Tripods

Are All Camera Tripods the Same?

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If you are new to the realm of photography, you may have just recently discovered that your steady hand is not always good enough and that you need to invest in a tripod to perfectly capture that image you’ve been wanting. However, you don’t want to get a tripod that is not compatible with your camera.


Are all camera tripods the same? While all camera tripods will generally work with any camera type, that does not necessarily mean that all camera tripods are the same. There are a number of important factors to consider when buying a camera tripod, such as the following:


  • Tripod head
  • Tripod height
  • Stability

When purchasing a camera tripod, it is important to have a clear understanding of what type of photography you are interested in doing and where you will be doing it. It is also important to know what kind of tripod head your camera uses before making your purchase, so it may be helpful to take your camera with you when buying your tripod.



What is a Tripod Head?


The tripod head is the part of the tripod system that attaches the camera to the tripod legs. At the top of the tripod head will be a small bolt to which you can screw your camera in place.


Most modern cameras will have a ¼ inch female thread on the underside, which will be attached to the tripod head.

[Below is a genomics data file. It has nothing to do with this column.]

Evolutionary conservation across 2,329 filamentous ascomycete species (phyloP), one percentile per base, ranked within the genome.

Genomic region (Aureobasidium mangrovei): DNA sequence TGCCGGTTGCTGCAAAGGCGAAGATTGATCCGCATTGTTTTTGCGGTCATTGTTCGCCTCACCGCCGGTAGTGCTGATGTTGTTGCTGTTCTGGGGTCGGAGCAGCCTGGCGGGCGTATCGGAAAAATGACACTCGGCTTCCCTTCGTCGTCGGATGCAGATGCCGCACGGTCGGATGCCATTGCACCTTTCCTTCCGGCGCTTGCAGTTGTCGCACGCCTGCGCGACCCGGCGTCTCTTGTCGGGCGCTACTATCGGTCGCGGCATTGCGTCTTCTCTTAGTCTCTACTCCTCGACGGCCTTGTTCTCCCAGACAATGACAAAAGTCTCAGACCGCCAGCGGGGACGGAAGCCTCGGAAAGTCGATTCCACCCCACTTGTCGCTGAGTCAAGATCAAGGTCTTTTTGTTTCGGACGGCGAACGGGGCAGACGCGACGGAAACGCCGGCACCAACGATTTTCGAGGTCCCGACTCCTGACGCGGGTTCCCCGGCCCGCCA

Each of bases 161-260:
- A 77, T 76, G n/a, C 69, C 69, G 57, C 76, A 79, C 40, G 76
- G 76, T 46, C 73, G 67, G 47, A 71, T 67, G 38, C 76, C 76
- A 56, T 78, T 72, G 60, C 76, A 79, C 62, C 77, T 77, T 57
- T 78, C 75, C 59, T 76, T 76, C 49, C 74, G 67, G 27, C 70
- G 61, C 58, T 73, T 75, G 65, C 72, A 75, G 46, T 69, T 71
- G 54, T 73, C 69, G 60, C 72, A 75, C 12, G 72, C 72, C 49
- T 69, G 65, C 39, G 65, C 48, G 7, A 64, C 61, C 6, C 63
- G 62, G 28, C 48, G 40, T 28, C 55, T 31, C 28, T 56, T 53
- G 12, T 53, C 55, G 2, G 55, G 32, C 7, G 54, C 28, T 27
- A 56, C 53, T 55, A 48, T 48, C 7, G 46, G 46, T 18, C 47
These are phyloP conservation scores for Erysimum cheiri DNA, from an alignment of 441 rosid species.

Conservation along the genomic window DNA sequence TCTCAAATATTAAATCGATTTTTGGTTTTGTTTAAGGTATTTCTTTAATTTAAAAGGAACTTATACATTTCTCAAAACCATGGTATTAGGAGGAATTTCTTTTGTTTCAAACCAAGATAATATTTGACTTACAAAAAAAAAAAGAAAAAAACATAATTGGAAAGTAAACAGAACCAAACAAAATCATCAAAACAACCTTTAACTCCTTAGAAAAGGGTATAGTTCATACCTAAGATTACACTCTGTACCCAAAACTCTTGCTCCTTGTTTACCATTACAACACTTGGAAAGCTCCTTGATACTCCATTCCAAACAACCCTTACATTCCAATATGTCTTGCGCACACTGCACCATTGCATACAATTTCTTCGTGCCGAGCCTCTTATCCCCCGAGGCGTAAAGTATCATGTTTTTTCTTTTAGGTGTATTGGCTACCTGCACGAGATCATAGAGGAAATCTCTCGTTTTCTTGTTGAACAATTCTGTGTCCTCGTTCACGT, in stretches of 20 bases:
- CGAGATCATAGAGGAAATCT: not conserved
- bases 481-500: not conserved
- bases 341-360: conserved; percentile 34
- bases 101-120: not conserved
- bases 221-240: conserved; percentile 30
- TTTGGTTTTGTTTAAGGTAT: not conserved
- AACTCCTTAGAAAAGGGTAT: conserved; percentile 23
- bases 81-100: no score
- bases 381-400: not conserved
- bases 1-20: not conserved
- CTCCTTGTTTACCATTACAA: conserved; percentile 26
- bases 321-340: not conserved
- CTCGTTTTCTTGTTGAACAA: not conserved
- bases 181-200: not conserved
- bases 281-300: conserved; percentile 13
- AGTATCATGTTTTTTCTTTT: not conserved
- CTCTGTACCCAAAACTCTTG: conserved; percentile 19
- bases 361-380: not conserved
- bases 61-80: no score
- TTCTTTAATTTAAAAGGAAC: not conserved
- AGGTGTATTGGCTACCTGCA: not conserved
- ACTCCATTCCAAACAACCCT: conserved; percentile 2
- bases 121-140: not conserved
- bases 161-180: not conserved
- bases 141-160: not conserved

More expensive tripods will have a ⅜ inch attachment to the head. If this is the case, a special adapter may need to be purchased in order to ensure that your camera attaches securely to the tripod head, as the tripod head is generally attached to the legs and cannot be removed for most tripod models.


The head will have bearings so that you can rotate your camera at different angles once attached to the legs, securing it in place once the desired angle is reached. Most modern cameras will also have settings that allow you to take photos hands-free so that you do not inadvertently move your camera while capturing the image.



Tripod Height


It is important to have a tripod that is close to your height, so you are not constantly stooping over to look through the viewfinder. When you put the camera on the tripod, it should be at eye level in order for you to easily look through the viewfinder at the image you are trying to capture.


When shopping for tripods, the tripod head should be at your jawline or higher. If you do a lot of traveling photography, the height of the tripod should be given extra consideration. There are plenty of foldable models on the market that allow for your tripod to be stored in overhead stowage bins on flights or to easily fit into the trunk of your car.



Stability


There are several factors that can contribute to a tripod’s stability. Cheaper models may be less stable and not capable of supporting as much weight. However, some of the sturdier models can be heavier, which can be a drawback if you have to take your camera deep into the wilderness for a shoot.


Weight Rating

All tripods are designed to support a certain weight. If attempting to use your camera with a tripod with an insufficient weight rating, you run the risk of the tripod collapsing, causing extensive – and expensive – damage to your camera.


While a lower weight rating may support your camera for some time, it will eventually wear down over time and no longer be able to support your camera, most likely giving out when you least expect it.


Therefore, it is a best practice to make sure that your tripod has a weight rating of at least 1.5 times the weight of your camera and heaviest lens.